Tag Archive: Menstrual Migraine

The global impact of migraine – research facts

Migraine Incidence and Demographics

* Migraine is a disease affecting approximately 30 million Americans, equivalent to roughly 13% of the adult U.S. population, or one migraine sufferer in every four U.S. households.

* Migraine is much more common among women than men. Migraine affects approximately 18% of women and 6% of men.

* The prevalence of migraine is widespread during the most productive adult years, between the ages of 25 and 55. The incidence of migraine increases from childhood through adolescence and early adult life. The highest frequency of migraine attacks is observed in 35-45 year-old patients, with the prevalence declining somewhat among older patients.

* The incidence of migraine has been on the rise in the United States. From 1980 to 1989, the prevalence of migraine increased nearly 60%. From 1989 to 1999, the number of migraine sufferers in the United States increased from 24 million to 28 million.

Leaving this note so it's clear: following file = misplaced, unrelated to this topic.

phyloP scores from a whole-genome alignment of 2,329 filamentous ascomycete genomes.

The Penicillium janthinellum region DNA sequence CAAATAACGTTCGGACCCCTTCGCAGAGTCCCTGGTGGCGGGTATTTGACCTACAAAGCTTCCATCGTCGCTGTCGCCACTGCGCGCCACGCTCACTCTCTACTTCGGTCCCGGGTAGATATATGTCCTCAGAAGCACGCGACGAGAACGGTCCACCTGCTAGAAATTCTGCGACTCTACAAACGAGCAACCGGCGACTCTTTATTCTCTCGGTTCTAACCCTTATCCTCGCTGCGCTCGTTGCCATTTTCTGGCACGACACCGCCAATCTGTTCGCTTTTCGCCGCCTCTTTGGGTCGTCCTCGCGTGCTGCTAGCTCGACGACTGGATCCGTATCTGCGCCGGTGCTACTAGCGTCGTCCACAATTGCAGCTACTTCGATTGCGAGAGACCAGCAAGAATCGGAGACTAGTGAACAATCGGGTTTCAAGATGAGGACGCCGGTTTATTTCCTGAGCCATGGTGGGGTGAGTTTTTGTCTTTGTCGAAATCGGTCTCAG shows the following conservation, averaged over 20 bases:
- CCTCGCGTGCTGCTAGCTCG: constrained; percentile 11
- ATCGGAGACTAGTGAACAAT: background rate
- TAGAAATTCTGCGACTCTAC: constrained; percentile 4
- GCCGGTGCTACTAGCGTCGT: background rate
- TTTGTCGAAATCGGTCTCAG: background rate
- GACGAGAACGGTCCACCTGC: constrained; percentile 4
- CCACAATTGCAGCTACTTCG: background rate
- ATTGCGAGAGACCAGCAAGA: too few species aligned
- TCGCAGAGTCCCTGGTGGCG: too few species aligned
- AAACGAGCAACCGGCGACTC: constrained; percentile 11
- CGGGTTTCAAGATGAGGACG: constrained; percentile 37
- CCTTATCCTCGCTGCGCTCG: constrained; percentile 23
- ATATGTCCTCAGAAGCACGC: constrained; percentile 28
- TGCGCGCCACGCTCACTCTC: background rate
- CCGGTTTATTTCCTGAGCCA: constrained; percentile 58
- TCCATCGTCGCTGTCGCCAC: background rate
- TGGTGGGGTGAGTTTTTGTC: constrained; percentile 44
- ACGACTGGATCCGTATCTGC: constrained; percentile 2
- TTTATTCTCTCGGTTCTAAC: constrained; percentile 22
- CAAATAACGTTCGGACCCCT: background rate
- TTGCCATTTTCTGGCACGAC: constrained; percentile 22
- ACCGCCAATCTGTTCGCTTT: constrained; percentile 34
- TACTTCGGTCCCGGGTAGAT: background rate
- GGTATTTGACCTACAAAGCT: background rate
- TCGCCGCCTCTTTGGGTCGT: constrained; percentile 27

Perspective on menstrual migraine

About 60% of women who have migraine experience attacks before or during their menstrual period, although only about 10% to 15% will have migraine only when they have their menstrual period. The majority of women will have migraine at other times of their cycle but will experience attacks of greater severity one to two days before or during their menstrual period.

Menstrual migraine is common

Menstrual migraine is common to approximately 60% of women with migraine. Fluctuating hormonal levels account to some extent for the higher prevalence of migraine among women than among men. Two-thirds to three-fourths of all migraine sufferers are female.

However, the incidence of migraine in the pediatric population is higher among boys than girls. With puberty, the percent of boys with migraine decreases, whereas that of females with migraine increases.

Some researchers and clinicians make a distinction between “menstrually associated migraine” (MAM – sometimes called menstrually related migraine) and ‘true’ menstrual migraine. In the former, migraine may occur at any time of the month, but is more frequent at or around the time of menstruation. In the latter, migraine exclusively occurs at or around the time of menstruation.

The distinction does not appear to be clinically relevant. In either case, migraine at time of menstruation is widely recognized as being more difficult to treat, of longer duration, and generally more painful than migraine not associated with menstruation.